We are currently touring the primary school play again this year and it has been offered to all 49 primary schools in Renfrewshire; with the high school tour to begin again in March. So far the surveys we have received back from the primary school pupils have been really engaging and positive in terms of changing attitudes and raising awareness of disability bullying, with the majority of pupils saying that the play has changed their opinion on disabilities.
The community group began in 2013, and are currently working on a DVD and training pack to use in any school or group across Scotland. Both the DVD and the pack have been endorsed by the Chief Constable and the Lord Advocate.
After this, the community group will be seeking funding to develop a Keep Safe app, meaning service users could use the app as a Keep Safe card, and to find safer routes and nearby Keep Safe premises. This would be greatly beneficial to our service users to enable them to live a life free of harassment, but also to Keep Safe premises as it would mean they were easily identified as friendly environments within the community with caring and helpful staff.
I’ve only been here 4 weeks but so far I love it, as disability hate is a subject quite close to my heart. Disabilities saturate my family, with my Dad recently being recognized as disabled after a bad leg break over a year ago resulted in him being unable to walk unaided indefinitely – facing a possible amputation. But my grandparents are my world, and all of them happen to be disabled too. It used to anger me when I thought that people were taking advantage of them and their nice nature, or when people laughed at them (and by association, me); but this role has enabled me to channel my anger and passion towards a positive outcome. The I Am Me play addresses young people in schools at a crucial age, as the average disability hate crime offender was found to be just 21 years old in a report by EHRC – Hidden in Plain Sight in September of 2011. School children can be relentlessly cruel, usually unaware of or ignorant to the effects of their actions. I remember being 14 years old, and being made to feel worthless in my local shopping centre while out with my Gran one Saturday. I noticed some people from my school, who quickly pointed, laughed, and shouted at us, simply because my wee Gran had previously had a stroke which left her sometimes unable to control her facial expressions and needing a wheelchair to get about. I wanted to tell them that what they were saying and how they were acting was ridiculously unacceptable. I wish the I Am Me play had been about then! Then they would know and I would know, that it wasn’t acceptable or just something to ignore and get on with. Maybe it wouldn’t have even happened at all. I was livid and humiliated, but there was nothing I could do, and there was no where I could take my Gran for assistance. That’s also why I think Keep Safe is such a great idea; if the initiative had been about 9 years ago we could’ve went into a participating shop for assistance, and if that shopping centre had been a part of Keep Safe I would’ve felt more confident to approach security staff to alert them of what was going on. I would’ve known that I would have been taken seriously, and I would’ve felt confident enough to approach someone for help because I would’ve known that the shopping centre staff were in unity against such behaviour. But while this is something that happened 9 years ago, there’s still something I can do about it now. Keep Safe and I Am Me are challenging and changing attitudes towards disabilities, and I couldn’t be more pleased to be a part of it!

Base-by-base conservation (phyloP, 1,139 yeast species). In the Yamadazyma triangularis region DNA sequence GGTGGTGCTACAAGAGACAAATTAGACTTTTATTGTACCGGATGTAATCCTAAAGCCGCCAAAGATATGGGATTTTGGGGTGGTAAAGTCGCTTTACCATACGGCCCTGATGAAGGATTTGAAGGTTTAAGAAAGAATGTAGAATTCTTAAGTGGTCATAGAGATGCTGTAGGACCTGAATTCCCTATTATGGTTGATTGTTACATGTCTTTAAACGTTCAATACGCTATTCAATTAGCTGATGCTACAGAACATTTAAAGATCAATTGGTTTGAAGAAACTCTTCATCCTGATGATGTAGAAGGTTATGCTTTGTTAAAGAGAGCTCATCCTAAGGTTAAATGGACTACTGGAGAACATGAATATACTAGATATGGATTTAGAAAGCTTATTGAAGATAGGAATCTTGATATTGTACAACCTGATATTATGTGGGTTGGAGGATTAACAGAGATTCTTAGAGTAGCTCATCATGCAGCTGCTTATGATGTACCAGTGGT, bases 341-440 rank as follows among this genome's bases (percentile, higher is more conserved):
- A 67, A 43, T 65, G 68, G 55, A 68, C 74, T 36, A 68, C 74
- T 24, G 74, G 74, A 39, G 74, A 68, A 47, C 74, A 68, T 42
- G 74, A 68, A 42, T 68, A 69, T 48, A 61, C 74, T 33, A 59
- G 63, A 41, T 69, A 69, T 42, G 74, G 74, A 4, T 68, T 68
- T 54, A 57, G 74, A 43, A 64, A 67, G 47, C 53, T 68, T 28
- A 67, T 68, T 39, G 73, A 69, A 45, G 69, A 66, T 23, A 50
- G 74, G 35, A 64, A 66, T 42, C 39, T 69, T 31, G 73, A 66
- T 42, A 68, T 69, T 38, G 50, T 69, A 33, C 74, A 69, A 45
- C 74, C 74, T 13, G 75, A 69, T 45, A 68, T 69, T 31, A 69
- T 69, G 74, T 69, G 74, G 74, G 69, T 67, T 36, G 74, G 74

Get in contact!